Presenters

 
Name and Bio



Elizabeth Pullen, CIH, FAIHA, Industrial Hygiene Manager, Clariant Corporation, Charlotte, NC.

Elizabeth Pullen, MSPH, CIH, FAIHA has 35 years of experience in comprehensive industrial hygiene practice. She is currently the North American Industrial Hygiene Manager for Clariant Corporation. She provides technical guidance to 30+ plant sites and manages the North American ESH audit program. Elizabeth received her BS in Biology from Tufts University in 1976 and her MSPH in Industrial Hygiene from the University of North Carolina at Chapel Hill in 1982. She served as President of AIHA from 2011–2012, Chair of Exposure Assessment Strategies Committee in 2002, President of Carolinas Local Section in 1994 and is currently the Past Chair of the Fellows Special Interest Group (SIG). She received the Fellow award in 2007.​



Lauralynn McKernan, (CAPT), ScD, CIH, Associate Director for Science, National Institute for Occupational Safety and Health, Cincinnati, OH.

Captain Lauralynn Taylor McKernan is an environmental health officer in the U.S. Public Health Service and is the Associate Director for Science in the Division of Surveillance, Hazard Evaluations and Field Studies of NIOSH in Cincinnati, OH. She is a Certified Industrial Hygienist and received her Doctor of Science degree from Harvard University. She has conducted a variety of industrial hygiene field studies and has publications in topics ranging from bioaerosols on commercial aircraft, blood lead monitoring techniques, diacetyl sampling, and lessons learned for first responders. Dr. McKernan has been very active in AIHA activities, previously serving as an officer for the Academy of Industrial Hygiene, as well as Treasurer and a Board of Director for the Ohio Valley Section of AIHA. She is the Past Chair for the AIHA Exposure and Control Banding Committee.​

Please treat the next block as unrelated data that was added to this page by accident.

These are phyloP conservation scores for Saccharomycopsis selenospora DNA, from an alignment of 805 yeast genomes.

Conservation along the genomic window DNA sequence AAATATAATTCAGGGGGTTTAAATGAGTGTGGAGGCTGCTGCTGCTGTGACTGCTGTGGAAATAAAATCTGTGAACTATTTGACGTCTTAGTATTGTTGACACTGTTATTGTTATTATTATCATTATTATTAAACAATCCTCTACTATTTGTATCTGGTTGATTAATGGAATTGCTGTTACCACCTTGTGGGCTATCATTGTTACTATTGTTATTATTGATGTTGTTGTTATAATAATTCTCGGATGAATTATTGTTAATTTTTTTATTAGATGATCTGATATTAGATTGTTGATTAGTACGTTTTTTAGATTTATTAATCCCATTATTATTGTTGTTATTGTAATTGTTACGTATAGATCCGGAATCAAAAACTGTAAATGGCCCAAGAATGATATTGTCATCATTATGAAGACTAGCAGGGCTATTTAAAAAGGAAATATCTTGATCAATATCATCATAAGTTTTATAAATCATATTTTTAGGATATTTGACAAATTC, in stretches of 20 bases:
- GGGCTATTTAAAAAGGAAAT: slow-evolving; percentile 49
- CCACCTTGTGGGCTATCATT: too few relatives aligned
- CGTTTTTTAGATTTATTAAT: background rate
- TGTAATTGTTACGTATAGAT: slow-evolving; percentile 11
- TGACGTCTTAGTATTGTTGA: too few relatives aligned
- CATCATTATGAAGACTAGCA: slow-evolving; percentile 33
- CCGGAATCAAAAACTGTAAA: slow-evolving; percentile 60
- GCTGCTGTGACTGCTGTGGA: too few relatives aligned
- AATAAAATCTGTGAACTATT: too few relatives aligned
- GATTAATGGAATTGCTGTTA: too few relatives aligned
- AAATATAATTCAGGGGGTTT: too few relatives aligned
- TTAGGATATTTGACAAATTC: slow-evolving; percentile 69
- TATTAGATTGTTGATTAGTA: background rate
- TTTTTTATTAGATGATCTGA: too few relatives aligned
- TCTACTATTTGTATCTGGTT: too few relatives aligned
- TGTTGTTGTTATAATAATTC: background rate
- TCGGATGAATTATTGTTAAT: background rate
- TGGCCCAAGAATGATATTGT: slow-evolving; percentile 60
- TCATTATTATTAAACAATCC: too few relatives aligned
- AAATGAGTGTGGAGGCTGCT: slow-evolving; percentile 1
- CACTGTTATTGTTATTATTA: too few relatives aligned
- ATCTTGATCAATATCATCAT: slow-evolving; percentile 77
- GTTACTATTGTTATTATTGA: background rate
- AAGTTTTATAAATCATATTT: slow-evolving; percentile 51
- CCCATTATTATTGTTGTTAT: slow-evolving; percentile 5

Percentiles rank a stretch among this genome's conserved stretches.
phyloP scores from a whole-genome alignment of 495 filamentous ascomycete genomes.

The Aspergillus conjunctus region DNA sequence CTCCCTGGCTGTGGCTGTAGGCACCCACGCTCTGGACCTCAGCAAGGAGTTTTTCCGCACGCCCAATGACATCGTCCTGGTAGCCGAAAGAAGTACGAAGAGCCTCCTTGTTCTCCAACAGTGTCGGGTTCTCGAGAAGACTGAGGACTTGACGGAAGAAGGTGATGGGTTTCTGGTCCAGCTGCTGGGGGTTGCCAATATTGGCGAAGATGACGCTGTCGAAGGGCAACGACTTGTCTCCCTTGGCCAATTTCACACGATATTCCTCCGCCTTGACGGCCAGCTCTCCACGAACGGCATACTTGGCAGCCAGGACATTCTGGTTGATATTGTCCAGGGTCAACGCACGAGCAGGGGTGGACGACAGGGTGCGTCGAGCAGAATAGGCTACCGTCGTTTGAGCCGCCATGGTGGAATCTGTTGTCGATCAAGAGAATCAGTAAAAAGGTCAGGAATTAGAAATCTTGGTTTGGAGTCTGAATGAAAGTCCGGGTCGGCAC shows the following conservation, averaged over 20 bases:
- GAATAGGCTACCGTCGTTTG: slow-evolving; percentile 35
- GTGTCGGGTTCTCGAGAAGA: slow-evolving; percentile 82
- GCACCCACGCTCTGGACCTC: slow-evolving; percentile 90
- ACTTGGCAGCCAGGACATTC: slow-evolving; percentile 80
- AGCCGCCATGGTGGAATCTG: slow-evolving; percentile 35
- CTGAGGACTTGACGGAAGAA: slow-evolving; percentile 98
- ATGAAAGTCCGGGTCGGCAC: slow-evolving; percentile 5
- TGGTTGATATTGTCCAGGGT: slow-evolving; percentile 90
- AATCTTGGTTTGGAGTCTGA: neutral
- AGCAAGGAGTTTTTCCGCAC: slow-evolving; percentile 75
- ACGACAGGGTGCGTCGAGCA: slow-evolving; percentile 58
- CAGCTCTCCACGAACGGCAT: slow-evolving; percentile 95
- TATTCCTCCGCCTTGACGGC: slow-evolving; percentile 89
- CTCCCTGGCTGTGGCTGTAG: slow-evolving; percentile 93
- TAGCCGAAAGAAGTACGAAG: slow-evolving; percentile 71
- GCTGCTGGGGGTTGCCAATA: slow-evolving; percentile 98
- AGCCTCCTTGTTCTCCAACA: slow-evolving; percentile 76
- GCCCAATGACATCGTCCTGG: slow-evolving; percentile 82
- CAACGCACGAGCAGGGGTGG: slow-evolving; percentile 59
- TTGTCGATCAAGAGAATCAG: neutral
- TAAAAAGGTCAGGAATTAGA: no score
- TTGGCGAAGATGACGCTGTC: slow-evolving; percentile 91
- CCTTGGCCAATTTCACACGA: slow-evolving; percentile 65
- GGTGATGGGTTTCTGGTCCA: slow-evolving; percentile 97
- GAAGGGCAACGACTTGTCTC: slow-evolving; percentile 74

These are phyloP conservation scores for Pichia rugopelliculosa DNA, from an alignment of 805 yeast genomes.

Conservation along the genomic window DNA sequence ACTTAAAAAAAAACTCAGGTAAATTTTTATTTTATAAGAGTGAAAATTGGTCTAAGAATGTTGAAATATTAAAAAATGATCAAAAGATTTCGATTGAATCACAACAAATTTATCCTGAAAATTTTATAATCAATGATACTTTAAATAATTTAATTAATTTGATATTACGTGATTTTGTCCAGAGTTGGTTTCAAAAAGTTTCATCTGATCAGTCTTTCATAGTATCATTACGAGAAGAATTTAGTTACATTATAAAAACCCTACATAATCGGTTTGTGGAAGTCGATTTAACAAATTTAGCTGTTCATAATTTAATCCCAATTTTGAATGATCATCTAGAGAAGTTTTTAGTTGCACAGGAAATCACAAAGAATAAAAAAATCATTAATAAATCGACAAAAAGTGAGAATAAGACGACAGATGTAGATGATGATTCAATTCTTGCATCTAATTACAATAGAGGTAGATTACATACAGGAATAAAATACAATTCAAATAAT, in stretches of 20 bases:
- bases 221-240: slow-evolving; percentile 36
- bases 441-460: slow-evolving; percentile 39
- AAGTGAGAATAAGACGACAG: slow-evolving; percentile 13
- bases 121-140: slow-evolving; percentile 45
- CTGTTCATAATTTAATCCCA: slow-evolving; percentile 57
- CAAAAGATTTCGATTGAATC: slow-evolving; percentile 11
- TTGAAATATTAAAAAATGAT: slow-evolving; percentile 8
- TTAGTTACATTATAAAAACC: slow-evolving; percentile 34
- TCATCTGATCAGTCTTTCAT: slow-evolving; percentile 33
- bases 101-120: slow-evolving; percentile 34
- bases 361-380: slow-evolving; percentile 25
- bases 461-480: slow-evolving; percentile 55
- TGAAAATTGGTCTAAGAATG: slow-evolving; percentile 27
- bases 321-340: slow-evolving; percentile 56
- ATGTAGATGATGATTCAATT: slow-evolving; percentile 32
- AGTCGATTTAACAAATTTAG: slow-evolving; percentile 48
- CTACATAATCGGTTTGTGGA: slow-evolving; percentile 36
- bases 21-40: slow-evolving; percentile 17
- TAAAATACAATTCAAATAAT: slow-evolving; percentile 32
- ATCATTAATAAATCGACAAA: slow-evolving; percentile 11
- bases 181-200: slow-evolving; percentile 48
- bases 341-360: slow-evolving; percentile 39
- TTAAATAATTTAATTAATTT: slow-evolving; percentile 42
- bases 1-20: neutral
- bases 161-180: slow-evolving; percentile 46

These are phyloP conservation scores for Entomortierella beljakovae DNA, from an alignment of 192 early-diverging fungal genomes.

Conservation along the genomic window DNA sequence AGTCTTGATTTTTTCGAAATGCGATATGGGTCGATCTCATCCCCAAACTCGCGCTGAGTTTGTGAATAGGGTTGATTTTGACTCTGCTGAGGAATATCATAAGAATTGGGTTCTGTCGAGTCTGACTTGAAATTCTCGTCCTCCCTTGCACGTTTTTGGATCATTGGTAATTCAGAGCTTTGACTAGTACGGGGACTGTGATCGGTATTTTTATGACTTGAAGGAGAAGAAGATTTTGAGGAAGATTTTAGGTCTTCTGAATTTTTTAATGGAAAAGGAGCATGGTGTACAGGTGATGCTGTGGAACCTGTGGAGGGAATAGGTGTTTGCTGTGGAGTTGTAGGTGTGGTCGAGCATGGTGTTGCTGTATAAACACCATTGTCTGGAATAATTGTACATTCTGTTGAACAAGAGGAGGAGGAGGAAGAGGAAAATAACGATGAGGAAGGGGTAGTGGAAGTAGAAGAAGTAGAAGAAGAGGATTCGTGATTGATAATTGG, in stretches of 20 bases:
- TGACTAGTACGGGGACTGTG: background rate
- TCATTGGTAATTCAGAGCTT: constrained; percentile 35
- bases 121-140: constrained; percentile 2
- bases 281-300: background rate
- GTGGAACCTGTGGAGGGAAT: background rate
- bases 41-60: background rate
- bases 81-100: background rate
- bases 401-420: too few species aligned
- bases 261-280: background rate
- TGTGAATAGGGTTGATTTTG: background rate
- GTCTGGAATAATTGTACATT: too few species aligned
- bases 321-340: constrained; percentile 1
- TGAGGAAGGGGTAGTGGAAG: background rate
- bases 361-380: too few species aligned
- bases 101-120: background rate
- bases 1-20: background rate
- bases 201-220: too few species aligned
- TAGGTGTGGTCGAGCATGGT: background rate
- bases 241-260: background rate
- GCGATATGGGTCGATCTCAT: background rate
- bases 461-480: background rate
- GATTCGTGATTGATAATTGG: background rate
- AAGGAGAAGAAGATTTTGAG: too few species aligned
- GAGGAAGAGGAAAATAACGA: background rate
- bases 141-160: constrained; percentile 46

Susan Arnold, PhD, CIH, Assistant Professor, University of Minnesota, Minneapolis, MN.

Dr. Susan Arnold is an Assistant Professor in the Division of Environmental Health Sciences, UMN School of Public Health and Director of the Exposure Science & Sustainability Institute. Susan has been an active member of AIHA’s Exposure Assessment Strategies Committee for 20+ years and is a past chair of the EASC and the Modeling Subcommittee (1999 - 2003 Susan is certified in the Comprehensive Practice of Industrial Hygiene. Her interests include occupational exposure and risk assessment, developing, evaluating and applying exposure models, and using novel Bayesian statistical methods incorporating model outputs to develop accurate qualitative (Bayesian prior) exposure judgments and improve professional judgment.​